Educational book review: Learning about Annie Fox and the adventures of Raymond and Sheila
Independence of young children is not described in a manual. And, definitely, there are no specific rules. Parents and educators are puzzled how to educate children and show them how to express their feelings. And sometimes it’s not easy.
Expression of feelings for some children is a new adventure. Many young children can easily express happiness and enthusiasm. Yet, there are some who attempt to refrain from being angry or upset. But how can parents and educators teach children to control their feelings?
Books are excellent ways to show children how to express their emotions. Author Annie Fox in her Spanish translated books of the adventures of Raymond and Sheila delightfully tells how children can express different emotions in various ways. The stories of Fox are wonderful addition to any parent’s home library.
Readers can get a chance to win 3 digital copies of ¿Eres Mi Amigo? and 3 digital copies of ¿Estamos Perdidos? in English or Spanish. These digital copies are great for your Kindle, tablet, computer, or cellular phone. Simply follow the giveaway rules. Anyone can be winner.
Giveaway rules: (Ends 02/26/2013)
- Fill out the form below. Winner will be contacted via email. (1 point)
- Leave a meaningful comment (1 point)
- Like Spanish4Kiddos Facebook page (1 point)
- Visit Raymond and Sheila website (1 point)
- Subscribe to Spanish4Kiddos newsletter (1 point)
Winner will be determined with most points and will be announced in Spanish4Kiddos newsletter. Good luck!
Enjoy the following interview with Annie Fox to learn more about the author and her inspiration for the wonderful stories.
1. The adventures of Raymond and Sheila are wonderful and entertaining to read. What was your inspiration for all your characters?
My own kids were the original ‘Raymond and Sheila’ (not their real names!) Unfortunately, we don’t see many loving sibling relationships among kids. Just the opposite! But my daughter and son had a very special bond, growing up. They’re adults now and they are still such close friends! I wanted to celebrate that and inspire kids to get along better with their siblings.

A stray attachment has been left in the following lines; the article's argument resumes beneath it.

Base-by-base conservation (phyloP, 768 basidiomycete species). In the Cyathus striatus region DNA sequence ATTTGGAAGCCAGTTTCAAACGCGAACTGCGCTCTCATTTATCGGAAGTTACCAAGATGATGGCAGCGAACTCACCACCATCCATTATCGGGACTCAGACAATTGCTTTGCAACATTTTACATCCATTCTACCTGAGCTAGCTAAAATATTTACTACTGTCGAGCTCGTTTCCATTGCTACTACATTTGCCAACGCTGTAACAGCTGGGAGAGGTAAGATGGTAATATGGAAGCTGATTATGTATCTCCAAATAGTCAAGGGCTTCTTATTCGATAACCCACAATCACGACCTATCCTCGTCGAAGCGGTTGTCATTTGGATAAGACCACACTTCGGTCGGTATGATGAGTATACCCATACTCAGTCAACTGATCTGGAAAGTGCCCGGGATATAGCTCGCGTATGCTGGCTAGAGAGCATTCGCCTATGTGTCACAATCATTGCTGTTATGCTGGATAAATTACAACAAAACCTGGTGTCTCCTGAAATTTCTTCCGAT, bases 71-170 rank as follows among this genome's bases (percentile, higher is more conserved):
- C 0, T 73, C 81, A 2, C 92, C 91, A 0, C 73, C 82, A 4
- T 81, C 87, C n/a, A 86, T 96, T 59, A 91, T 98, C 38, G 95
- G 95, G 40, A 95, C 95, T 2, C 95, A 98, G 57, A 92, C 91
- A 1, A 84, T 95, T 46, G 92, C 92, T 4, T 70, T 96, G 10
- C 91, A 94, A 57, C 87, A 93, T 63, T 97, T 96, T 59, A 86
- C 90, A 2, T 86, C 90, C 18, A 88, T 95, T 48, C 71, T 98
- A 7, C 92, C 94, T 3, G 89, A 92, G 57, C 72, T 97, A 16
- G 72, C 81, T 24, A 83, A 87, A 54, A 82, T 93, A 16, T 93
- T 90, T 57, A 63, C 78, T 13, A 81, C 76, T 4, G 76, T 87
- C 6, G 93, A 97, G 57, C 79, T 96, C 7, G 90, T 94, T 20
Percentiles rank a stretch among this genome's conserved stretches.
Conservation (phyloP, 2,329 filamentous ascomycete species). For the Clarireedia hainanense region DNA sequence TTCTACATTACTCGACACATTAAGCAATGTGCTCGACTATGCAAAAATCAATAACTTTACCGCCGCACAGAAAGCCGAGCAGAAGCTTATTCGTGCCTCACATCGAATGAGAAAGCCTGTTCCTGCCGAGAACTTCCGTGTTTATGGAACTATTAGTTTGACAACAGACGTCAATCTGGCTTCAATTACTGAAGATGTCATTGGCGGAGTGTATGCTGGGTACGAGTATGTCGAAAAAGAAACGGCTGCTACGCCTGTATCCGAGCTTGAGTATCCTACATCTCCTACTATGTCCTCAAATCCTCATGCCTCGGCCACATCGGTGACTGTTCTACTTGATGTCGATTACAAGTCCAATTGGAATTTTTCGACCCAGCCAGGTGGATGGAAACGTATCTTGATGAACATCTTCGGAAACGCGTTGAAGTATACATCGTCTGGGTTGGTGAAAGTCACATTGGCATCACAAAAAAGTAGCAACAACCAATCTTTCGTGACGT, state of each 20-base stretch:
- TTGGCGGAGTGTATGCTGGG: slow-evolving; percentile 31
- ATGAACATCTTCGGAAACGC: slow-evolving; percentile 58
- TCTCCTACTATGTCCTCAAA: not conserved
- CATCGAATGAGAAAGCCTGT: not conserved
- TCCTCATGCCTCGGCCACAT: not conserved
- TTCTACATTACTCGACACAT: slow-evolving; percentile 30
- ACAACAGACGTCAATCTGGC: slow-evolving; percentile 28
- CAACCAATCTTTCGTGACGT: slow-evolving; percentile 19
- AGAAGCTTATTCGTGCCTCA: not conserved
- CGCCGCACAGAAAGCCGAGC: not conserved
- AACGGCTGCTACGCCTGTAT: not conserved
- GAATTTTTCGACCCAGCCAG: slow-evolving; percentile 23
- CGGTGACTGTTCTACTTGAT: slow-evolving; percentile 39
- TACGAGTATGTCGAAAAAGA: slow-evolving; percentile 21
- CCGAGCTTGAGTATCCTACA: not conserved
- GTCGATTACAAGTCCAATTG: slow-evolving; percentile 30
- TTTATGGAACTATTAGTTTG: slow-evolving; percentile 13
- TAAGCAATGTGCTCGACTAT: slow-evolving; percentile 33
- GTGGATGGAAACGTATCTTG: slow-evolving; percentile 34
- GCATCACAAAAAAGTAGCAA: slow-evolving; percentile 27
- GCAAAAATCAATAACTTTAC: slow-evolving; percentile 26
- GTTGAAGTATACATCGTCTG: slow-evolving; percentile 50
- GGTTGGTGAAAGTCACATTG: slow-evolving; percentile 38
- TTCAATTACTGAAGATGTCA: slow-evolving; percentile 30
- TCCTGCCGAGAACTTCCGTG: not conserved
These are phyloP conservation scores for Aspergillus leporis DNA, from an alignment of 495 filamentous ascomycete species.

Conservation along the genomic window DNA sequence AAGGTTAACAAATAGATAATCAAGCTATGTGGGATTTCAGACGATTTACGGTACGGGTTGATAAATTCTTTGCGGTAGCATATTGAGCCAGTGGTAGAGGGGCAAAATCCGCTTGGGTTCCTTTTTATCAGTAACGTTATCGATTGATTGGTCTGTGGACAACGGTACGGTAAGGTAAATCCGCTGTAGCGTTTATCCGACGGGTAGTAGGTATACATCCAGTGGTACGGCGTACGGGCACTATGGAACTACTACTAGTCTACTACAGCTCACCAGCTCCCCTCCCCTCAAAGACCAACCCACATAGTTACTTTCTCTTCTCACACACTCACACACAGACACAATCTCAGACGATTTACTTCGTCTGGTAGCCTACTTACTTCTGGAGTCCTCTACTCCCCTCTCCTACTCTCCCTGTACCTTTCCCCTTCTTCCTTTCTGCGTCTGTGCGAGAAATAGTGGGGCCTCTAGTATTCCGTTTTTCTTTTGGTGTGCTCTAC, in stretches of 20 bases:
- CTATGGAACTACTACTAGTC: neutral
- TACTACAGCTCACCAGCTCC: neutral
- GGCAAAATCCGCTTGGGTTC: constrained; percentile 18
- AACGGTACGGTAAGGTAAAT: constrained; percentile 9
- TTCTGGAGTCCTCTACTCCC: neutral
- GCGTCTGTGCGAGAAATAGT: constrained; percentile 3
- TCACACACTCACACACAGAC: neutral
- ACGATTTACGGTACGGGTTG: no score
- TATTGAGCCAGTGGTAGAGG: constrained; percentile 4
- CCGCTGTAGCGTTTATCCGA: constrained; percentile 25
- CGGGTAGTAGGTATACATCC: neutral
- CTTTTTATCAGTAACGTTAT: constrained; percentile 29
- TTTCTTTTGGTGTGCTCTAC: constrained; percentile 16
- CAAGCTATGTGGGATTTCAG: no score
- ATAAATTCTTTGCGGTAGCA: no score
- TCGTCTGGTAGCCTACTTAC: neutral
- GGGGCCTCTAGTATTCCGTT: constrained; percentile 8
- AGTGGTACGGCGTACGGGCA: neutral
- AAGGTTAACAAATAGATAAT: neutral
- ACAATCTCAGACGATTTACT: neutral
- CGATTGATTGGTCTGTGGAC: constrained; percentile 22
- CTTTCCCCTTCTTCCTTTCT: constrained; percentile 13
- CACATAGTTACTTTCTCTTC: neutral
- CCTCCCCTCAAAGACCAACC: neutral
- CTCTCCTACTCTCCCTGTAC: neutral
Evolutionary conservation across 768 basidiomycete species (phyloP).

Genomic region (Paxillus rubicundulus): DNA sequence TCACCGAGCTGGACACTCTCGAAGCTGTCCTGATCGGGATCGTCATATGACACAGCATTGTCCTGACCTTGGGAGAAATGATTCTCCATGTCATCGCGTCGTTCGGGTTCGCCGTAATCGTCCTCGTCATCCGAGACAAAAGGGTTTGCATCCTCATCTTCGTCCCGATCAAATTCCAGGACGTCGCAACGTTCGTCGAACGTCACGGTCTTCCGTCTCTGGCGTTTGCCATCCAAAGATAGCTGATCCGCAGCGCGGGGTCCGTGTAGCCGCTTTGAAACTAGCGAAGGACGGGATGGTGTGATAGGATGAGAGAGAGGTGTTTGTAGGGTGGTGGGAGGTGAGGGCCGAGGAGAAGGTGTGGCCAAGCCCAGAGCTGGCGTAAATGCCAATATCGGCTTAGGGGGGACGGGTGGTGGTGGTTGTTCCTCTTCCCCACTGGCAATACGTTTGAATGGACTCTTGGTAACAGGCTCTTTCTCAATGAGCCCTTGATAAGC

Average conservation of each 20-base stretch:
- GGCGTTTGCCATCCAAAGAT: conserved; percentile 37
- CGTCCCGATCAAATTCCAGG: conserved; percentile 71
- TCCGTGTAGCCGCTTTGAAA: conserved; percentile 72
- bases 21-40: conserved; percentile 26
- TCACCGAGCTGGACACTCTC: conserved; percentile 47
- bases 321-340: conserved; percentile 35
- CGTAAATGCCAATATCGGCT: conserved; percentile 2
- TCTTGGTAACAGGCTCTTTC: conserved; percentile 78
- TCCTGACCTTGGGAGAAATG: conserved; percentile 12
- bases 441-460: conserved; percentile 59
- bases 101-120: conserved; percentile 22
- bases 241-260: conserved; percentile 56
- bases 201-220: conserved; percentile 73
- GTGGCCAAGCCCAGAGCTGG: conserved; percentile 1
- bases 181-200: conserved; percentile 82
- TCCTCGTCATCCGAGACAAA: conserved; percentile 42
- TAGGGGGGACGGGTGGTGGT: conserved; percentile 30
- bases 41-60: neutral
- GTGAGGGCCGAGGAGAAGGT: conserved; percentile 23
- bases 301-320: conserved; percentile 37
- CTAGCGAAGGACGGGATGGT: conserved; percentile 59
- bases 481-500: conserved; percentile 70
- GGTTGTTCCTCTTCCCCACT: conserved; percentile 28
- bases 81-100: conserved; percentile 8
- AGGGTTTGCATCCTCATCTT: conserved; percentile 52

2. Raymond and Sheila are kids with so much in common to other children between the ages of 5 and 8. Why are they represented as animals?
So I wouldn’t have to worry about any child, of any ethnicity, feeling ‘left out’ because the characters didn’t ‘look like them.’ Raymond and Sheila obviously do not look like anyone who would be reading these stories. And yet, they are so very human in their responses to what goes on around them. It’s easy for the reader to forget that they are alligators. Instead, they will think, ‘That’s just like me!’
3. Many children may feel embarrassed about having an imaginary friend. How does Raymond help other children trying to overcome these life skills?
Snowball is such a great friend… so supportive, affectionate, encouraging. Many children have an imaginary friend or a stuffed animal/doll that they relate to, ‘as a friend’. Raymond is never embarrassed about Snowball! And he helps children who read the book understand that friendship is something we all need to learn about, so we can become good friends to others. Raymond shows us that we can learn about friendship from many different sources.
4. Independence is so important for young children. Older siblings or family members help them recognize the importance of being safe at all times. Do you have any suggestions for parents, big brothers or sisters?
Learning to become more independent is a process. Parents and big brothers or sisters can help the younger ones in the family by giving them opportunities… little by little, to make their own decisions while learning how to stay safe. As a little sister myself (with 2 older brothers) I know it’s sometimes easy to treat a younger sibling like a baby. Not fair and not helpful! Help younger ones master age-appropriate life skills and the whole family benefits.
5. Shelia is so worried about her brother. It seems anxiety on the rise for young children than before. Can you recommend ways to cope with distress for young kids?
I often teach children (and parents) to take slow deep breaths whenever they are feeling nervous or anxious. Sheila is worried when she can’t find Raymond, but what I admire about her, is that she doesn’t just sit there and worry. She goes out looking for him! That’s a great lesson. Don’t let your worrying thoughts drag you down. If you’ve got a problem, do something about it! It will help you feel more in control and you might even get an award for being The World’s Best Sister/Brother!
About the author:
Annie Fox, M.Ed., has been teaching and creating innovative content for kids for 30+ years. Check out Annie’s latest book, Teaching Kids To Be Good People: Progressive Parenting for the 21st Century (Electric Eggplant). Parents and educators can contact Annie at AnnieFox.com.